Business Perspectives

January 19, 2012

Unconventional plays invigorate oil and gas industry

Unconventional resource plays across the nation are ushering in a new era for oil and gas production in the U.S.

Unconventional resource plays across the nation are ushering in a new era for oil and gas production in the U.S.

These emerging plays are tied to technology, and technology is tied to emerging plays, and together they are driving growth in domestic oil and gas production and America’s economic vitality.

New and evolving technologies like 3-D seismic, horizontal drilling and hydraulic fracturing have allowed oil and gas companies to access reserves of previously unrecoverable oil and natural gas. These technologies have allowed access to substantial oil and natural gas reserves that are driving not just the oil and gas industry but America’s energy security and economic outlook. According to the U.S. Energy Information Administration, these advances mean there is at least six times as much recoverable natural gas today as there was a decade ago, and our nation’s crude oil imports have dropped below 50 percent. The discovery of about 20 new onshore oilfields over the past few years could collectively increase the nation’s oil output by 25 percent within a decade.

With conventional oil and natural gas exploration and production, a trapping mechanism must be present along with a reservoir rock with favorable porosity and permeability. The reservoir rock must be overlain by a seal. And a source rock, with sufficient organic material buried deep enough to have generated hydrocarbons, must be present.

With an unconventional resource play, the reservoir, seal and source rock are all one in the same. No structural element or trapping mechanism is required. Organic rich source rocks are drilled horizontally and multi-stage frac jobs are employed for well completion. In essence, the combination of horizontal drilling and hydraulic fracturing creates the reservoir.

Because unconventional resources do not require conventional reservoir-quality rock with favorable structural positions, large areas are potentially prospective. As a result, it is not unusual to see hundreds of thousands of acres leased prior to drilling.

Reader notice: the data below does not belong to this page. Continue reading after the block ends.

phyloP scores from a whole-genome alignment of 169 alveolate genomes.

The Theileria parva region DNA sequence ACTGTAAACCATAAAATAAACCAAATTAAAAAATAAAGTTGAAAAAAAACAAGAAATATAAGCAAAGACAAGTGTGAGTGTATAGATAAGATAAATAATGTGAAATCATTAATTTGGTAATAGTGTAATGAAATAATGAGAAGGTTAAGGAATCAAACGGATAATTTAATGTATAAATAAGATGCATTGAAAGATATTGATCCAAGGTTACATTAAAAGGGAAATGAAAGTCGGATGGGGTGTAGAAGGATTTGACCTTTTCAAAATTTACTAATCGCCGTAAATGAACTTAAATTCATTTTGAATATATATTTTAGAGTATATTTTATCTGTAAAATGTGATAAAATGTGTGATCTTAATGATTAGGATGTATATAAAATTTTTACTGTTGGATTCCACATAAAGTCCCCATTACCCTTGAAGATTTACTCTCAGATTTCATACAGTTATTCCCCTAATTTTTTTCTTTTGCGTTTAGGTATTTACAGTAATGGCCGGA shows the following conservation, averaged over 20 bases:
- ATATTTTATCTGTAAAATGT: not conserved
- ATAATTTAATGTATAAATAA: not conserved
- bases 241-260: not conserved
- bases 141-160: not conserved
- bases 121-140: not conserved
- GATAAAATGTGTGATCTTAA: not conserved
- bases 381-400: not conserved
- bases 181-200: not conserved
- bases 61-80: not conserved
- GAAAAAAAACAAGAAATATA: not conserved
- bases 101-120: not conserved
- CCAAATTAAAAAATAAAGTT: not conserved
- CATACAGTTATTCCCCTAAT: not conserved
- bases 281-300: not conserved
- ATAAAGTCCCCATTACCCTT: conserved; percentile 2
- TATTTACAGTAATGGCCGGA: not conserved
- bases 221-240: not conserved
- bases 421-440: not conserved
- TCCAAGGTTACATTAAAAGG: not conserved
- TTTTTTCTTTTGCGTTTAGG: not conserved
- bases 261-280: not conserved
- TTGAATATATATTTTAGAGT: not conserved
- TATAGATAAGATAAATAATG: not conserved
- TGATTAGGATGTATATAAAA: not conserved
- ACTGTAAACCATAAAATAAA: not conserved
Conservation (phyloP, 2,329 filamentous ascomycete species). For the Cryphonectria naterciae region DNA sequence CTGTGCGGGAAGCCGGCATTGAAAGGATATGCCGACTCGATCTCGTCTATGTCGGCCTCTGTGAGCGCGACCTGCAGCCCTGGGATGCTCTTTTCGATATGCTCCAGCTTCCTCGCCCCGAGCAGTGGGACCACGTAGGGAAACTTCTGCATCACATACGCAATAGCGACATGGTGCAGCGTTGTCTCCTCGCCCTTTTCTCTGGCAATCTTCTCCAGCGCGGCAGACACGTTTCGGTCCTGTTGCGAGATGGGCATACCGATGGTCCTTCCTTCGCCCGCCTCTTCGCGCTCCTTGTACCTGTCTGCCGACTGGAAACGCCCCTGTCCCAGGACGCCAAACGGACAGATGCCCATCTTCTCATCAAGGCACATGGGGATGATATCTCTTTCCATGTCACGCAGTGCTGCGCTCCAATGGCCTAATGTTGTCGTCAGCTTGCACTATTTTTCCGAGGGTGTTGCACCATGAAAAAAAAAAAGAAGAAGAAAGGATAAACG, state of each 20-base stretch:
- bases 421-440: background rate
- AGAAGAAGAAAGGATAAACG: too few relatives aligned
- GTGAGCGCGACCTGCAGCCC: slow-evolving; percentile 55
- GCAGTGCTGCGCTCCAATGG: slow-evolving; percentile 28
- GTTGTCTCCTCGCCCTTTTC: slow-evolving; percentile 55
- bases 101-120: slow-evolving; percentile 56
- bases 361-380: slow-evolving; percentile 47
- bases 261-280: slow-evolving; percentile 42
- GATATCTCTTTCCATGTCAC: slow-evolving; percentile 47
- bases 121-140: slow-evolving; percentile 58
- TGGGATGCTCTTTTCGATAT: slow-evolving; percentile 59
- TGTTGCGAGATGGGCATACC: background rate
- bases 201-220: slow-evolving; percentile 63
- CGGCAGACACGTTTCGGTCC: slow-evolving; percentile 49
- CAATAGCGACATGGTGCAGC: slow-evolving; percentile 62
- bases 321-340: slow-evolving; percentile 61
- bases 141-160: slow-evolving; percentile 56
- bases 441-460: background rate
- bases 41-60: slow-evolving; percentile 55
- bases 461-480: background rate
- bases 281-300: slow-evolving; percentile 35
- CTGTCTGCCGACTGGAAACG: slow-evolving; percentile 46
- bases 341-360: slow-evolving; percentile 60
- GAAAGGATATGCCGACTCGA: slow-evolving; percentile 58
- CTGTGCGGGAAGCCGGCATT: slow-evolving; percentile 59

The Mississippian Lime play in northern Oklahoma and south-central Kansas is an emerging unconventional play benefiting from technological advancements. The play is in the early stages of definition, and the potential of the play has not yet been established. There is not enough publicly available data.

The application of horizontal drilling and multi-stage fracs kicked off the expansion of unconventional shale gas plays earlier this decade. Development of the Barnett Shale in North Texas, Haynesville Shale in Louisiana, Woodford Shale in Oklahoma and Marcellus Shale in the Appalachian Basin greatly expanded domestic natural gas production. Production of natural gas from unconventional resource plays has been prolific and outstripped the market, bringing a collapse in natural gas prices. Relatively higher oil prices provided a huge incentive to search for oil.

Unconventional oil plays are more complex than unconventional shale gas plays because they include combinations of source rocks and reservoir rocks. Fractures are needed to produce oil from these tightly packed rocks, but some porous and permeable rock is also needed to assure economic production. Unconventional oil plays require more complex technology and an understanding of the geologic formation.

Drilling in the Bakken play in North Dakota and Montana in 2003 established that horizontal drilling and hydraulic fracturing can be used to recover oil from unconventional plays. A number of oil or liquid-rich plays have been discovered all over the country, including the Mississippian Lime in Oklahoma and Kansas, Niobrara in Colorado-Wyoming-Kansas, Eagle Ford and Wolfberry in Texas, Bone Spring in New Mexico and Utica in Ohio, to name a few.

Studies by IHS Global Insight indicate the recent discovery of nearly 20 unconventional oil and liquids-rich plays all over the U.S. could add 2.8 million to 3 million barrels of new U.S. production by 2020. This could mean $1 trillion to the U.S. economy this decade and 1.3 million new jobs.

The oil and gas industry has been creative in developing technologies for developing unconventional oil and gas reserves. Small independent oil and gas companies have taken the risk and proven that oil and gas can be produced from unconventional plays using new technologies. Now, larger companies are coming in because it requires a large amount of capital and drilling to develop these reserves.

Unconventional oil and natural gas plays have invigorated the oil and gas industry across the nation and are a huge breakthrough for our nation’s energy security, economic vitality and jobs outlook.

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